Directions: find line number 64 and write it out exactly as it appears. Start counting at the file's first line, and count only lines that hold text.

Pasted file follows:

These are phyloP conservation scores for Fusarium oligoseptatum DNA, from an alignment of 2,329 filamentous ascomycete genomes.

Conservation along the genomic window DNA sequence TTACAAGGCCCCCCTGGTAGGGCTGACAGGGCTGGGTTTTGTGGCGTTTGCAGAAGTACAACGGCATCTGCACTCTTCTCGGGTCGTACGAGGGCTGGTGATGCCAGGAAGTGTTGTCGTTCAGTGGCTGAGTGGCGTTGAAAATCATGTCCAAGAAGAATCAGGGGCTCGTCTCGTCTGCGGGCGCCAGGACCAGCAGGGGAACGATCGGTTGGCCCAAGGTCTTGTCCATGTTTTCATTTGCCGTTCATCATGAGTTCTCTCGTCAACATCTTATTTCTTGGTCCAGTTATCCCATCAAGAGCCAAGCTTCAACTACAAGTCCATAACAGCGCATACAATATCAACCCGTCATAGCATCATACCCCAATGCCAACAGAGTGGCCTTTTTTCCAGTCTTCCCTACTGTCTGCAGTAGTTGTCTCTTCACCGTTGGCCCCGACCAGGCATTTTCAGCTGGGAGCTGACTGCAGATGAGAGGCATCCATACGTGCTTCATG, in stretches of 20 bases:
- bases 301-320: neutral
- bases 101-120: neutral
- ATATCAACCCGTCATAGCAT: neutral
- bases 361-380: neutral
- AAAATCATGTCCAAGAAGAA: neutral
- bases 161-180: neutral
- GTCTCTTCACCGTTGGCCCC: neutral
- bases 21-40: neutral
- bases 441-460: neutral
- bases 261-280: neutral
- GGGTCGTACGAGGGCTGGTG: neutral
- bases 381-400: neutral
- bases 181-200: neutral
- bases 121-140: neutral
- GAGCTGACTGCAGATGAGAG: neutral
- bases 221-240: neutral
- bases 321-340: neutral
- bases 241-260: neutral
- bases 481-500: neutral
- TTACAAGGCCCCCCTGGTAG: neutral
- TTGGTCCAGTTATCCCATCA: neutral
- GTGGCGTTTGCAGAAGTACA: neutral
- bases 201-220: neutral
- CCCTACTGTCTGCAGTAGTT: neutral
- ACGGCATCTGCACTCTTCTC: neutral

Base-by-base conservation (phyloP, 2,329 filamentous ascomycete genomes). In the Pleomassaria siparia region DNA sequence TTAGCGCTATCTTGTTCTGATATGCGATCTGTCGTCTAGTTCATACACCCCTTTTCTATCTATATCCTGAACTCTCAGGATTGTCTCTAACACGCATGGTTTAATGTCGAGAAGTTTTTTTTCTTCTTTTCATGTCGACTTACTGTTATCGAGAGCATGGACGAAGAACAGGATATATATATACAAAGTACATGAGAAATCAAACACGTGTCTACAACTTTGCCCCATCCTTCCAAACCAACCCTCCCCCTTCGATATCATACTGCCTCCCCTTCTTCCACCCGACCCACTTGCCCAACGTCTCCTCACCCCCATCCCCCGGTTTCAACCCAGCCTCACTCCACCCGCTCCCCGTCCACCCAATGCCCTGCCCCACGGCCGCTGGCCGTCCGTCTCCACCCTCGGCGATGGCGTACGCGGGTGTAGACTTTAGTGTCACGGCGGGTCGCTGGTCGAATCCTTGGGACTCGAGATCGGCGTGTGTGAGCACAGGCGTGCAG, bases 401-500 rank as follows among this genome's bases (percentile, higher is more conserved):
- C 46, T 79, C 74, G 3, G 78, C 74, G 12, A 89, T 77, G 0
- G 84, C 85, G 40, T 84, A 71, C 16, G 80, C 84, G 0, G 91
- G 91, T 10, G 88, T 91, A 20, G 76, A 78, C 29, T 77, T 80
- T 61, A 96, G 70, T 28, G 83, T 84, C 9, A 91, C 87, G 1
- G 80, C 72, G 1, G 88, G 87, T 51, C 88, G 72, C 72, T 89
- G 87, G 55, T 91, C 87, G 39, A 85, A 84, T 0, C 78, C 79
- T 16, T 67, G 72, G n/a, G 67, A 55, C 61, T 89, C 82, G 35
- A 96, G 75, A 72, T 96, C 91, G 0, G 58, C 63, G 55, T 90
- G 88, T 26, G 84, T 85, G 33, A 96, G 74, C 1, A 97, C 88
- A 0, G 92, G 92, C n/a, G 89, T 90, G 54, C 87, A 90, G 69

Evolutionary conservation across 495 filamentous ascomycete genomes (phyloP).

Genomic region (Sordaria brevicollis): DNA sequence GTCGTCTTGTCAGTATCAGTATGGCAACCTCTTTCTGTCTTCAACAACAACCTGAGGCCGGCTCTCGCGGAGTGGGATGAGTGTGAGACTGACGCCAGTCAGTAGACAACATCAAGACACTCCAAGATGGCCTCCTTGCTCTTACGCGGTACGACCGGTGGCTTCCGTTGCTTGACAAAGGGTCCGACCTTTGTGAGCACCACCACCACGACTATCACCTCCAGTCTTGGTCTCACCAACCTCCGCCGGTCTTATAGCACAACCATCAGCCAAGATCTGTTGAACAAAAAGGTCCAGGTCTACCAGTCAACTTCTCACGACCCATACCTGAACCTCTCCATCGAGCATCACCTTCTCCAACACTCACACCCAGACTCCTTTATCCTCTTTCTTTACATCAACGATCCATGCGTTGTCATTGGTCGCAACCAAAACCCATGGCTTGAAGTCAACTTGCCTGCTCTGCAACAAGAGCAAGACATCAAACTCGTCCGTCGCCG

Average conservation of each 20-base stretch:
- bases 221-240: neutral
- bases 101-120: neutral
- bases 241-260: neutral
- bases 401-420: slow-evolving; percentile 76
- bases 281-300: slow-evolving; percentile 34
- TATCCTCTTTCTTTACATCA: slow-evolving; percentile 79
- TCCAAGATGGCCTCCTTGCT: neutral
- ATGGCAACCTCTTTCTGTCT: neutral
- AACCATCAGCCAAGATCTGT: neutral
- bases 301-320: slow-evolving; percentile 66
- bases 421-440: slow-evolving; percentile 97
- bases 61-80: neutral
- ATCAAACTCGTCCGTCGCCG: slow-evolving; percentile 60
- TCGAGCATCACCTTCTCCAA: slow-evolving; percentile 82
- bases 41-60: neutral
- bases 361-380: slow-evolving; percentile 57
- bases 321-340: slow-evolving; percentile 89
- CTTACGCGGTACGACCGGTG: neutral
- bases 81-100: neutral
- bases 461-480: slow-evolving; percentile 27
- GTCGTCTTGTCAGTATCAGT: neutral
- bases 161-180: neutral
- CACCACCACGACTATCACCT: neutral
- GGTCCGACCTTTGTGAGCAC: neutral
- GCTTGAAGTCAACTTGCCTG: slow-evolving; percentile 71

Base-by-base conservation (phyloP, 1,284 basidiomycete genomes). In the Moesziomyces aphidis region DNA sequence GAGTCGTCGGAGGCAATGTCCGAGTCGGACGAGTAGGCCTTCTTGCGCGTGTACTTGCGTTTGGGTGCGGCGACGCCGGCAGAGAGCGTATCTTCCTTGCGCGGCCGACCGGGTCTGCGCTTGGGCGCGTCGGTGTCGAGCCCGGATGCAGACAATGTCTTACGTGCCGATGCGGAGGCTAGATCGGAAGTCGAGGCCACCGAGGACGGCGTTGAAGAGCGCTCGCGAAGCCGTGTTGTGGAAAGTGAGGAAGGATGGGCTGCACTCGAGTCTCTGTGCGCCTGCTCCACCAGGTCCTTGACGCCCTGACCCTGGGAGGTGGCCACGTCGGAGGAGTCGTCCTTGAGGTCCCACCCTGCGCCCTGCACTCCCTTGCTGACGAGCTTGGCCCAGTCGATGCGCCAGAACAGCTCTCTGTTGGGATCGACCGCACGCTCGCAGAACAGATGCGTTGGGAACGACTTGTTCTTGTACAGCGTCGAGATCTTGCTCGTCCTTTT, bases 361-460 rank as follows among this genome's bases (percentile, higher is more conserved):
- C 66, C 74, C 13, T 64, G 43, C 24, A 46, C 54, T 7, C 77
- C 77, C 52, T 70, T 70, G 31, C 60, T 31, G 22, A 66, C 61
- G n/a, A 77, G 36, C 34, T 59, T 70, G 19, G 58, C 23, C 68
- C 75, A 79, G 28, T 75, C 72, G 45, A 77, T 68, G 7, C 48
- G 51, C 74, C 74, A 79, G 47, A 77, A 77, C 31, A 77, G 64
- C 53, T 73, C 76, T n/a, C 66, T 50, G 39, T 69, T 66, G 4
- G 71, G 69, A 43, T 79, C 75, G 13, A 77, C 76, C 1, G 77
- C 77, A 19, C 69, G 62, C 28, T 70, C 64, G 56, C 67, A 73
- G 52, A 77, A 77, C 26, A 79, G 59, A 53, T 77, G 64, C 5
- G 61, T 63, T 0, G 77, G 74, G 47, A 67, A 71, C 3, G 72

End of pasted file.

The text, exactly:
- CACCACCACGACTATCACCT: neutral